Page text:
I believe in leading with a positive agenda. It is demoralizing and counterproductive to start with the proposition: “We’re in trouble. What should we cut?” Rather, the initial inquiry should be: “What are our strengths, core purposes, and essential services? How do we enhance them?” Planning at its best, even in the toughest economic environment, is an affirming process. The president should keep the focus on the big picture and higher purposes. People get mired in their own parochial view and problems; they need to be inspired by and encouraged to take the larger view. Only after articulating the shared values and aspirations for the institution, should the problems and challenges that inhibit or prevent their realization be addressed. Don’t get me wrong— problems and challenges need to be faced, and faced squarely.
In order to do so, a president must be fearlessly candid and open with information, putting everything on the table. Have no sacred cows, no forbidden subjects. At Mount Holyoke, I made clear that we could talk about the dreaded taboo, coeducation, as well as the escalating expenses of a policy of need-blind admission, the less-than-robust applicant pool, and the fiscal disequilibrium threatening the financial stability of the College. In fact, we presented in public forums the unvarnished financial facts, including an $8 million structural deficit. Some of these conversations were emotional and heated. Not everyone was comfortable with this degree of transparency, nor did everyone trust that we were not hiding something. However, eventually these doses of reality do, if you are patient and unrelenting enough, have the effect of winning over most people and drawing them into shared problem solving.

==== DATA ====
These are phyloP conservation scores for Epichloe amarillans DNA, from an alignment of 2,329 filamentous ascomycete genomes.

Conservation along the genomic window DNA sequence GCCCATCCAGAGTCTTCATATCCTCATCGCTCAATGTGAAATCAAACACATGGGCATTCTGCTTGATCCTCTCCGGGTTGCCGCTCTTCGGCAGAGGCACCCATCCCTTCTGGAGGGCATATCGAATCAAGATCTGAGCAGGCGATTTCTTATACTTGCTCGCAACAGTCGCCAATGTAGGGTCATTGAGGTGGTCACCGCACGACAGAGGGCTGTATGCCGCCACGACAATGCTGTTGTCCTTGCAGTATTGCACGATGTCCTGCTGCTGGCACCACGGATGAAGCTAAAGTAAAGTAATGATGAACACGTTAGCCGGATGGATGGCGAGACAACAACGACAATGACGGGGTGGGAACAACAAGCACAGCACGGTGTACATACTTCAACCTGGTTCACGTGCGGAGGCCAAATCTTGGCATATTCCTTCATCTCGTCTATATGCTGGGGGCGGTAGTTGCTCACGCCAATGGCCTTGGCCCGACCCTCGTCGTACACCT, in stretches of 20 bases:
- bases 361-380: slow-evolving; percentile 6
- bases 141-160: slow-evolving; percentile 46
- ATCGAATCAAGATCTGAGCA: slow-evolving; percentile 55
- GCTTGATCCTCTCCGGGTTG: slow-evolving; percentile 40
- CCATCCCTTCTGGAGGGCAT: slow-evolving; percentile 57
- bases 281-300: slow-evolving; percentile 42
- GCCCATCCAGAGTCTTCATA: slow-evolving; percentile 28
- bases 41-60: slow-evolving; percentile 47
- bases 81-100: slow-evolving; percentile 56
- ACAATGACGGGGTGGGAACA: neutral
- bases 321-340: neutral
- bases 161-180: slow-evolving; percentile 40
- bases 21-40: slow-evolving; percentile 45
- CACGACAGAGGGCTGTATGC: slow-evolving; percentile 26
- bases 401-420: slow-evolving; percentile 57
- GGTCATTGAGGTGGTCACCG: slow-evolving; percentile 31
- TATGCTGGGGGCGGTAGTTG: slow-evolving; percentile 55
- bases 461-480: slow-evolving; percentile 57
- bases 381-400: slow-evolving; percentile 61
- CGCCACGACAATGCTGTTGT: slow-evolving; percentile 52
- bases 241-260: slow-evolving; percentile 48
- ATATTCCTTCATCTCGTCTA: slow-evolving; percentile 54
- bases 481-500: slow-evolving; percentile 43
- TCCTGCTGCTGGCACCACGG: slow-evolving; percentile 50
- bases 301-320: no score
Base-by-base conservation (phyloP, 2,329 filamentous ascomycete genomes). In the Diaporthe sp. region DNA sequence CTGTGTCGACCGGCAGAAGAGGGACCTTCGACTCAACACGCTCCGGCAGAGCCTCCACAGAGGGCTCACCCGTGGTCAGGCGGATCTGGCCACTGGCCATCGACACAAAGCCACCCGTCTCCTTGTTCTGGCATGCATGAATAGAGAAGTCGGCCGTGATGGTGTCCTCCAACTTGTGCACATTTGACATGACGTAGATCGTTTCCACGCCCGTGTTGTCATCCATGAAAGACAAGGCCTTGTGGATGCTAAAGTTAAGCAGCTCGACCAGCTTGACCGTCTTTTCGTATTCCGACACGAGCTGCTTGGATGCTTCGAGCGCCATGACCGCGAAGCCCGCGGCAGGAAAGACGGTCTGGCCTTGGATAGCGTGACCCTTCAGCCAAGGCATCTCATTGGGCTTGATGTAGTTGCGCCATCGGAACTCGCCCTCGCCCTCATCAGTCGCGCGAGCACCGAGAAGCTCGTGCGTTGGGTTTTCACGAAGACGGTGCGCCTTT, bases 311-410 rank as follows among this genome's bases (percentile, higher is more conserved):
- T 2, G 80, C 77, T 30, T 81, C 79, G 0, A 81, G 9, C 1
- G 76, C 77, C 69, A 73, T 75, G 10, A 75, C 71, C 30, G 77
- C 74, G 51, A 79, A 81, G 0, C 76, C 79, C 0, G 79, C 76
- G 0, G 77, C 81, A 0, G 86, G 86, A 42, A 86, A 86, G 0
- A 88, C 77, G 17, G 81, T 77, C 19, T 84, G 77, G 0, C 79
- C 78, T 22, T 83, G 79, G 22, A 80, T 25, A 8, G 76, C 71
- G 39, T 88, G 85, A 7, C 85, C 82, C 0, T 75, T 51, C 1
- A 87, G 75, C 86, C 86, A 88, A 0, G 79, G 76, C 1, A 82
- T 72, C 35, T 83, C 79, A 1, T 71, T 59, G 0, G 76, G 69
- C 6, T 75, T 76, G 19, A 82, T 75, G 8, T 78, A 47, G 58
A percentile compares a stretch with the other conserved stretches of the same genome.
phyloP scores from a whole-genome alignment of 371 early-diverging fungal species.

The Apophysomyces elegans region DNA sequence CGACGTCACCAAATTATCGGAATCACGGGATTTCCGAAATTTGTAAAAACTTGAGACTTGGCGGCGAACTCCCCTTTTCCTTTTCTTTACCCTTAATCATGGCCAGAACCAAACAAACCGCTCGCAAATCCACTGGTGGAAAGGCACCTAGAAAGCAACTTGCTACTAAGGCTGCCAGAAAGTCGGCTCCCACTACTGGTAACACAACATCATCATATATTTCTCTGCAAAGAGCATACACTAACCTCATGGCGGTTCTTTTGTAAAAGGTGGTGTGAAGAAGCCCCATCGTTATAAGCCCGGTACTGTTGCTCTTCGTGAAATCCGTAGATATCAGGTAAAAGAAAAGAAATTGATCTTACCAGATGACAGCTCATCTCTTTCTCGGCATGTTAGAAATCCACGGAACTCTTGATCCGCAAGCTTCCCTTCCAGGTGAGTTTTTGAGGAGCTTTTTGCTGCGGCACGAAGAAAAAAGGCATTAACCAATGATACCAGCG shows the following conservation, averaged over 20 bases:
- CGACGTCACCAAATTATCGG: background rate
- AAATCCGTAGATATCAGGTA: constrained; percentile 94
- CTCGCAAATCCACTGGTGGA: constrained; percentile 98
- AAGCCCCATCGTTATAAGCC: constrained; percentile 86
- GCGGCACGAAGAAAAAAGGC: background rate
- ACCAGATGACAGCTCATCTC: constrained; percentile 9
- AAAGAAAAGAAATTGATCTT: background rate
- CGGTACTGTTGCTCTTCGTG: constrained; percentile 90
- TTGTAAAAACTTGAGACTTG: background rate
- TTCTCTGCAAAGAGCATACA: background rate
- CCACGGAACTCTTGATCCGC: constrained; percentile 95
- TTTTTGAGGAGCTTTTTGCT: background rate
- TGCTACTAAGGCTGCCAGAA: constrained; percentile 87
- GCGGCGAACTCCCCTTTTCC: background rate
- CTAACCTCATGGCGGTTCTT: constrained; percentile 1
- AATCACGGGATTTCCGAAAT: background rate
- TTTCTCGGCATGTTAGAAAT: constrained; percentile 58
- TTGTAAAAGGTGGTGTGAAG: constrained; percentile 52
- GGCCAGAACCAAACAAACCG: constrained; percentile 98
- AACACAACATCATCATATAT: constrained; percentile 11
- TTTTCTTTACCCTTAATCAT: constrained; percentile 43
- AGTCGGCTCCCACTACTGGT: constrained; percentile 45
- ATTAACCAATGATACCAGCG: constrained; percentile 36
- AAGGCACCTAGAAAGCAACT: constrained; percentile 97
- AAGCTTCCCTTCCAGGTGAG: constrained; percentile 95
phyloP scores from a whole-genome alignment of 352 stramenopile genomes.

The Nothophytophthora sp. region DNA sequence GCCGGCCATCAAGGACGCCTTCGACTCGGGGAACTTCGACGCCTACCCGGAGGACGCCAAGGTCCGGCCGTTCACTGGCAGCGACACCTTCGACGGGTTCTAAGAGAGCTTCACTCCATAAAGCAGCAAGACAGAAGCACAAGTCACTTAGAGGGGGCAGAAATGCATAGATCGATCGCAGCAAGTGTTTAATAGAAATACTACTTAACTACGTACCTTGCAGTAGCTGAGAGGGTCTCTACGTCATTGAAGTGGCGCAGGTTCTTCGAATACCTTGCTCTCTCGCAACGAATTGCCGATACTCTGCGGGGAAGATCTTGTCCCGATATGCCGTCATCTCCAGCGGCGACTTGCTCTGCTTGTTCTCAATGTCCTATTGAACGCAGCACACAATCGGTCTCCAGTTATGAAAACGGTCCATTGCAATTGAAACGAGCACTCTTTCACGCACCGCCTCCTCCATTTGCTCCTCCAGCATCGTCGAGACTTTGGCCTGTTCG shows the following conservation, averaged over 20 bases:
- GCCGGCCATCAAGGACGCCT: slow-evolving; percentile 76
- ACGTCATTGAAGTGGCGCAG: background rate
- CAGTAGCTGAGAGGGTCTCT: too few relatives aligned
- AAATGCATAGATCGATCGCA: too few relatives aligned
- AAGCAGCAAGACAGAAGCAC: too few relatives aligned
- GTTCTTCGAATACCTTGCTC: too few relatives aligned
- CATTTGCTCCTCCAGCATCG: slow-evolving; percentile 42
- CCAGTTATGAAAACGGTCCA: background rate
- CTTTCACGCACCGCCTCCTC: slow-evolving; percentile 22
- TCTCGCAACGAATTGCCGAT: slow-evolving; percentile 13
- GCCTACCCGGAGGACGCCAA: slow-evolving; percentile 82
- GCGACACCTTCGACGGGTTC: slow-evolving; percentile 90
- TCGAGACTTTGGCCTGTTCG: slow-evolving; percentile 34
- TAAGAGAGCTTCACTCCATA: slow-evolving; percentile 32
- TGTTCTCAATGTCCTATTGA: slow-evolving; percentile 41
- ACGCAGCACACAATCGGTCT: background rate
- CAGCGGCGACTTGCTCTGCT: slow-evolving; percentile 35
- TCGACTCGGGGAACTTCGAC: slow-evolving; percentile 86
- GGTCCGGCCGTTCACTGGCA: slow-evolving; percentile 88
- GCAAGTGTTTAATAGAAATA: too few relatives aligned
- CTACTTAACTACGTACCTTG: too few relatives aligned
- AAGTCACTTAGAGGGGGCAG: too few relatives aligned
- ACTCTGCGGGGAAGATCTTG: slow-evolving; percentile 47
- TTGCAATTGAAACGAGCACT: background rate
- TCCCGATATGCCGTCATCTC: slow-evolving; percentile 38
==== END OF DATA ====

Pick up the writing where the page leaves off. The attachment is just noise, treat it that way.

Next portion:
When, for example, it was apparent that we must relinquish a sacred cow, need-blind admission, there was widespread angst; however, in time, most accepted the hard medicine. To be sure, a few students staged an 11th-hour sit-in to protest this and other changes, but they didn’t garner wide support, in large part because most people believed the issues had a fair hearing.
I’m a strong proponent of using drafts to go fast and communicate broadly. I assumed the presidency in January, and by August, we sent out to all campus constituents a first draft of the plan with a preliminary mission statement and a list of principles and challenges with possible themes, emphases, and initiatives. This speed and lack of caution shocked the Board chair. “You did what?” She feared I would be discredited before I got my feet firmly on the ground. On the contrary, drafts are wonderfully useful, allowing you to test out ideas without boxing yourself into the corner. (“What, you don’t like this idea? That’s okay; it’s only a draft. How would you reframe the issue?”) Drafts help you to have iterative, interactive processes, stake out territory, and get people used to ideas and invested in shaping the document.